When Sue Markham considered her dad's quality of life, she remembered the nurses' notes about how he smiled when they wheeled him into the dayroom; how it was really important to watch Lawrence Welk on Saturday night; how one evening last fall, she returned to the hospital a second time and he informed her, "I'm going home with you." She remembered the night she was convinced he was dying, and by the next morning he was sitting up in bed watching baseball. And she remembered how, in October, he had aspiration pneumonia and had to go on a ventilator. "A doctor came in, walked right up and said, 'If this was my relative, I would just turn the machine off and let him die.' Dad sucked in air and the machine went goofy." Weaning from the ventilator went well, adds Sue, but from then on, she says, "he started telling anyone who would listen that someone had tried to kill him."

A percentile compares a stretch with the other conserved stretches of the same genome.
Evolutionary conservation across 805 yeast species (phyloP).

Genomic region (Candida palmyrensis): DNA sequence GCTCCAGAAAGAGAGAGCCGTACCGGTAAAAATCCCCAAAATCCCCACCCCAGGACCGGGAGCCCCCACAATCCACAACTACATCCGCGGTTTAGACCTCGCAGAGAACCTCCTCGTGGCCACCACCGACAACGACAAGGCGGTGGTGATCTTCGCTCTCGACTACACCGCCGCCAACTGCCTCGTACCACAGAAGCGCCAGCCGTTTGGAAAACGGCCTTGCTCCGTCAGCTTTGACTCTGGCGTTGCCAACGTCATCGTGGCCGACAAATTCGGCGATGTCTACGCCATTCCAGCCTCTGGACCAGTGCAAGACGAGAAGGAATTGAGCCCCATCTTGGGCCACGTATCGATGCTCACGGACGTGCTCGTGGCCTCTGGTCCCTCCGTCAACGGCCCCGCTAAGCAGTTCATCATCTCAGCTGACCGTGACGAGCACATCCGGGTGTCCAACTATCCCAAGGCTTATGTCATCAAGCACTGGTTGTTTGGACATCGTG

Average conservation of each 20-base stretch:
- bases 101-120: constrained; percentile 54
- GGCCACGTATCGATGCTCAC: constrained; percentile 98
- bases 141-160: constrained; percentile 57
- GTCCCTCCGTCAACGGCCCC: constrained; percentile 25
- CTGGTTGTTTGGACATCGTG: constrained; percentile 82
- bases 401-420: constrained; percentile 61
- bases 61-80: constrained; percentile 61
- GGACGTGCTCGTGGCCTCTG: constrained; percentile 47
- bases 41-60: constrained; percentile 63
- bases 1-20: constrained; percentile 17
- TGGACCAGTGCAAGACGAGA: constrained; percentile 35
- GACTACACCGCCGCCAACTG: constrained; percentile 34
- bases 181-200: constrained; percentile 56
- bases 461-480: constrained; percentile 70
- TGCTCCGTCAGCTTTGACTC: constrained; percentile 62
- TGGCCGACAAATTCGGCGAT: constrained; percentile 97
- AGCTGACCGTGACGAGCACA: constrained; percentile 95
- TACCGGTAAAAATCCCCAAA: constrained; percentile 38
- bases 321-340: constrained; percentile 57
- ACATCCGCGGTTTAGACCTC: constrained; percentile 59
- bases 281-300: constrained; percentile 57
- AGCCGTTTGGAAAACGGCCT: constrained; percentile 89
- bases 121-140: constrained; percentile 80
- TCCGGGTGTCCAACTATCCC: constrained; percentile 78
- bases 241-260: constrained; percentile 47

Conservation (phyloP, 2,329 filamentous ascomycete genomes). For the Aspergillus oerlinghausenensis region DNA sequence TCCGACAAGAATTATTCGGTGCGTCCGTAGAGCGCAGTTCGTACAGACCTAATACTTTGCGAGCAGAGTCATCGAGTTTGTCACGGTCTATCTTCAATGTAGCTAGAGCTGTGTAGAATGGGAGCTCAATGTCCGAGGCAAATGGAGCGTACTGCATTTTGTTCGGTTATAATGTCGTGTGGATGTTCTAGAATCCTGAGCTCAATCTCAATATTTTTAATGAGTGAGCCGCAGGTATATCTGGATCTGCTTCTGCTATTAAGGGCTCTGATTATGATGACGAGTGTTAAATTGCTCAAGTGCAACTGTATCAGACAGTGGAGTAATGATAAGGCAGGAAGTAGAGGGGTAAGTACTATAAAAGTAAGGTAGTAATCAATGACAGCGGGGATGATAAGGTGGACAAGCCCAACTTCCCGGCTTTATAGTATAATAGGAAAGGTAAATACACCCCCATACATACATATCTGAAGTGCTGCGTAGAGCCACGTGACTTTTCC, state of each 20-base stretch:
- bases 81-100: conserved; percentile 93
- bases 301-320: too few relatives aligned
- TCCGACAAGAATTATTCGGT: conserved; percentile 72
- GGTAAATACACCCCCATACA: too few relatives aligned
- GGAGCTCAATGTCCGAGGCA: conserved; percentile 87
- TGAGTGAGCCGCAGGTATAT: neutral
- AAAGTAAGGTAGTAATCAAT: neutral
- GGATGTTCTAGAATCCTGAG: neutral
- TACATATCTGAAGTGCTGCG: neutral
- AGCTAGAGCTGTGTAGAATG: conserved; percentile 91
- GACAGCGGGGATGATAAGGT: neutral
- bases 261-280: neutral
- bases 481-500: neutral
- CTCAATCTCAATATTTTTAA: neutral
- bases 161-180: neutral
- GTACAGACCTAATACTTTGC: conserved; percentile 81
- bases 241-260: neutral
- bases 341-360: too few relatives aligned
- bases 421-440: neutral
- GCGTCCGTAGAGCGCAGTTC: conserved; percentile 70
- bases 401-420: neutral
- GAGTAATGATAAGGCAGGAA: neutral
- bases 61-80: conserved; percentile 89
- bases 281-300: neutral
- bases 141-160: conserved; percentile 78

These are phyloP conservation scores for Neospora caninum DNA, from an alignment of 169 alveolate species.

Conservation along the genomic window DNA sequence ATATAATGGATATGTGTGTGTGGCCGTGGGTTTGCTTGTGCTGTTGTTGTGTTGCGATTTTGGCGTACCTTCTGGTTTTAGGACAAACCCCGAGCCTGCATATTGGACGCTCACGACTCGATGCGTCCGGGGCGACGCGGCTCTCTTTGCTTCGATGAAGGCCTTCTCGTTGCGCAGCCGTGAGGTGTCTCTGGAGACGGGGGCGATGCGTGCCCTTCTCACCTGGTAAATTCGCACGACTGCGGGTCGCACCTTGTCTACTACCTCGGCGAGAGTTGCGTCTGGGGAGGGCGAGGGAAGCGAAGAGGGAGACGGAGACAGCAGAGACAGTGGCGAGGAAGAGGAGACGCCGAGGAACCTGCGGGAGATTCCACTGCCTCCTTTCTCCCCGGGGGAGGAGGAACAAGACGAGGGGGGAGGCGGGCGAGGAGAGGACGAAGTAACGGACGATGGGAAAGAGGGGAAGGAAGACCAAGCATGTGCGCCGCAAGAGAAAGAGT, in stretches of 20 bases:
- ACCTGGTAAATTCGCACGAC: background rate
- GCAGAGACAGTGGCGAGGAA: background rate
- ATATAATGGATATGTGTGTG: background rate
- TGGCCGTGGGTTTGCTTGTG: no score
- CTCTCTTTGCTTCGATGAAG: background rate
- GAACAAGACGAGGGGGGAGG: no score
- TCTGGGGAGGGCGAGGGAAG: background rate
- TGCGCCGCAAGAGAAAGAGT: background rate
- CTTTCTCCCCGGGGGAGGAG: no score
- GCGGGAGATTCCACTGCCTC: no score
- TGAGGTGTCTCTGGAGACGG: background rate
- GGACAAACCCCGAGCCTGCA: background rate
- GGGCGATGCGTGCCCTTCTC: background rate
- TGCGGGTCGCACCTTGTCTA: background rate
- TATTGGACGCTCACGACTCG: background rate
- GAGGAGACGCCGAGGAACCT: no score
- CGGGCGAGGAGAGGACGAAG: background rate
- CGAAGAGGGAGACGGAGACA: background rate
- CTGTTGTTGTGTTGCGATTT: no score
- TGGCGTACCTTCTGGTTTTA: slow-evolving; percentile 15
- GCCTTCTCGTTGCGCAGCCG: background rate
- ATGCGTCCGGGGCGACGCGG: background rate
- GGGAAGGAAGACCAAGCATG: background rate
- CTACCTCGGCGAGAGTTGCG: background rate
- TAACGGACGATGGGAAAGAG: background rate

Since the '80s, the trend has favored DNR status for anyone whose chance of regaining health is dim. "The (Karen Ann) Quinlan case was physicians saying we can't turn off the ventilator," observes Karlawish, "and the cases now tend to be physicians wanting to turn it off." What changed? Physicians felt a more urgent need to relieve suffering; they came to terms with technology's limits; and ... budgets tightened. "By the mid-'80s, there was the perception that resources are being expended on patients who are chronically ill," notes Karlawish, "and we can't have them sucking up all our finite resources while we wait for a miracle. Under environments of heavy managed-care penetration (such as the VA), physicians tend to have attitudes that are much more rationing."